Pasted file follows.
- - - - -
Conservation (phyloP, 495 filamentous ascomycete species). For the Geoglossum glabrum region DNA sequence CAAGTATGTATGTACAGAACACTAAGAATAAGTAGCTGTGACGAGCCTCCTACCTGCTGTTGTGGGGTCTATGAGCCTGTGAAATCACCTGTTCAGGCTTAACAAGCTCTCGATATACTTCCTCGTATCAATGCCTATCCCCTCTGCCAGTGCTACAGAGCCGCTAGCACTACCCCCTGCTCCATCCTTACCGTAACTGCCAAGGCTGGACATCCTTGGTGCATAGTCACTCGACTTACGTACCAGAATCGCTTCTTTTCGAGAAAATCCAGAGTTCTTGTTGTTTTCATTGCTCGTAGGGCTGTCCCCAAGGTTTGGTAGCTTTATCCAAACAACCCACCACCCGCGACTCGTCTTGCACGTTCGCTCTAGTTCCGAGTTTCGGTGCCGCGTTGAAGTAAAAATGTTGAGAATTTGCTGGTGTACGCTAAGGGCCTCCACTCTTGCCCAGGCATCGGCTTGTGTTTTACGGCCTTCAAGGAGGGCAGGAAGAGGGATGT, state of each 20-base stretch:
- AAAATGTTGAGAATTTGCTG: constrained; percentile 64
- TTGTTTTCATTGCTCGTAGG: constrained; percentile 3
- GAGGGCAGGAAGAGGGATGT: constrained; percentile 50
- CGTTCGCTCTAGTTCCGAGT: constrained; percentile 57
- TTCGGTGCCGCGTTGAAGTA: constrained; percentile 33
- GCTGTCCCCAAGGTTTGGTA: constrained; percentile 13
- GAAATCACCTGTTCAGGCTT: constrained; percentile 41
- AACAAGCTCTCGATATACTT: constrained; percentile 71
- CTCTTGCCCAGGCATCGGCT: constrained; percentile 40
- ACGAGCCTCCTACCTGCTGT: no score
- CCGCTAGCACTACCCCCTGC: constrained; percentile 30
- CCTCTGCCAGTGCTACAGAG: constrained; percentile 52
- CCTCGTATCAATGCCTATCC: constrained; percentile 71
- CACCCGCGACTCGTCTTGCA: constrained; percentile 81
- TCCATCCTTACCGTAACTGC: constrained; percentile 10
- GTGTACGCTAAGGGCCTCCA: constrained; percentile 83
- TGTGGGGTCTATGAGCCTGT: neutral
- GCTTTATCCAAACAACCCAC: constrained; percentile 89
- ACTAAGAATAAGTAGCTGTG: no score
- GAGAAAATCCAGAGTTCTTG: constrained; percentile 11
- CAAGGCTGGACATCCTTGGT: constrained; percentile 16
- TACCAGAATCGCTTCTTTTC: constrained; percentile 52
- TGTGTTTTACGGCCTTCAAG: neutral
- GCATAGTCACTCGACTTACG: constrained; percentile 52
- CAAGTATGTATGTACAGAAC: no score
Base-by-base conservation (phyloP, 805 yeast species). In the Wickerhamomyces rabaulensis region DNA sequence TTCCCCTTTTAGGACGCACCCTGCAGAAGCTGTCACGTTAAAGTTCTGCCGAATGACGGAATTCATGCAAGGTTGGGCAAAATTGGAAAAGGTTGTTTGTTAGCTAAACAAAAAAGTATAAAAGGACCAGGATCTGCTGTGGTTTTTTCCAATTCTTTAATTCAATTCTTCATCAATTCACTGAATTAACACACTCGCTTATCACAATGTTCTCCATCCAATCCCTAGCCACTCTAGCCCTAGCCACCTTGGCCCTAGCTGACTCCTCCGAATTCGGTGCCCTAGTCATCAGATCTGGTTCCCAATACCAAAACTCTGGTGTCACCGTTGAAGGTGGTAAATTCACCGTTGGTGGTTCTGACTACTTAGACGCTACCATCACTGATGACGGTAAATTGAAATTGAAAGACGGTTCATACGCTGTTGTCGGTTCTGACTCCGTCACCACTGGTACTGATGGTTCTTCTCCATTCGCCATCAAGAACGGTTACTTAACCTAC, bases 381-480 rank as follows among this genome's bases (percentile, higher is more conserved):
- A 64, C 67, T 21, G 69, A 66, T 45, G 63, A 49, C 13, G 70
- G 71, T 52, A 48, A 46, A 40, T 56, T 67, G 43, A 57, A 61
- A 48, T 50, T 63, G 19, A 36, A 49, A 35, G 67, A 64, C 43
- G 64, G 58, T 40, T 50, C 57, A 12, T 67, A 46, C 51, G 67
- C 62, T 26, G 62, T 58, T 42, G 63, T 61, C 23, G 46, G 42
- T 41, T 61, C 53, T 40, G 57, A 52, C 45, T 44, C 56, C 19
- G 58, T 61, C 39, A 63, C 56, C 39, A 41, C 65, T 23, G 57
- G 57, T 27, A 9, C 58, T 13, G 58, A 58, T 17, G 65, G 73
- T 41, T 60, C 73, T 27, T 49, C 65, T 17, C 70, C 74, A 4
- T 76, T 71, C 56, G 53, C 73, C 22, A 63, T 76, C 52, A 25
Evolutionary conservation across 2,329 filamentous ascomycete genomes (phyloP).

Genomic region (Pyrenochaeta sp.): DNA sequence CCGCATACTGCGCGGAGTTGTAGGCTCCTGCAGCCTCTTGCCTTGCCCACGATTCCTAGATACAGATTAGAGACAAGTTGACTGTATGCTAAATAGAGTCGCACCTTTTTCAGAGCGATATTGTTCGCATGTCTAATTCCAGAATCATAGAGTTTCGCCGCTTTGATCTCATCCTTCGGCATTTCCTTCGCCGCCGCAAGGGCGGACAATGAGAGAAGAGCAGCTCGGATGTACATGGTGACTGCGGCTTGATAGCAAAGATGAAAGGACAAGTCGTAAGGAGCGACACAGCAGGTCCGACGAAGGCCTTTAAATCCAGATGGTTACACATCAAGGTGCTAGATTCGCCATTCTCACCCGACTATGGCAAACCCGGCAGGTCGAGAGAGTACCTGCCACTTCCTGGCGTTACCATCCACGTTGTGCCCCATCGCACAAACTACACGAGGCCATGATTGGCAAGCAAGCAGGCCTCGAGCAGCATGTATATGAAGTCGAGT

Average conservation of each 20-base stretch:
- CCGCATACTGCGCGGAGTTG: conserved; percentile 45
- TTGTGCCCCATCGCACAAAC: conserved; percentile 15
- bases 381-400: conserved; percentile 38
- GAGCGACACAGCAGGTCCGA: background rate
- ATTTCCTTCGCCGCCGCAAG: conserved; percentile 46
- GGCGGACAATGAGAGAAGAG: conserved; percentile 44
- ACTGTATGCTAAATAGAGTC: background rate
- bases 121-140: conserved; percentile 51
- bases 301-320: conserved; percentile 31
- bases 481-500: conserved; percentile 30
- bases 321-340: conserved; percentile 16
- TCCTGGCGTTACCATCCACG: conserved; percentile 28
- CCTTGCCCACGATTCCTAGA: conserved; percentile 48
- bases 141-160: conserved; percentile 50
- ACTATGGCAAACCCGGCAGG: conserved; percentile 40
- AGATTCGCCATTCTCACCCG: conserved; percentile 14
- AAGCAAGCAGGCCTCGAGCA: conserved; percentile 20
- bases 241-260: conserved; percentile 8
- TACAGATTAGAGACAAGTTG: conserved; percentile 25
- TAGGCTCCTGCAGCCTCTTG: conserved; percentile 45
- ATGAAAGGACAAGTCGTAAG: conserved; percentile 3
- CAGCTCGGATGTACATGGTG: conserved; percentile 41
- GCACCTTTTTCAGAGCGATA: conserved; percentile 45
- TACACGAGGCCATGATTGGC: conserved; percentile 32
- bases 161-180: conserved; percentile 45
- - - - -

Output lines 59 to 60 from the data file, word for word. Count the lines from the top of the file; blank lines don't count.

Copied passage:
- TACAGATTAGAGACAAGTTG: conserved; percentile 25
- TAGGCTCCTGCAGCCTCTTG: conserved; percentile 45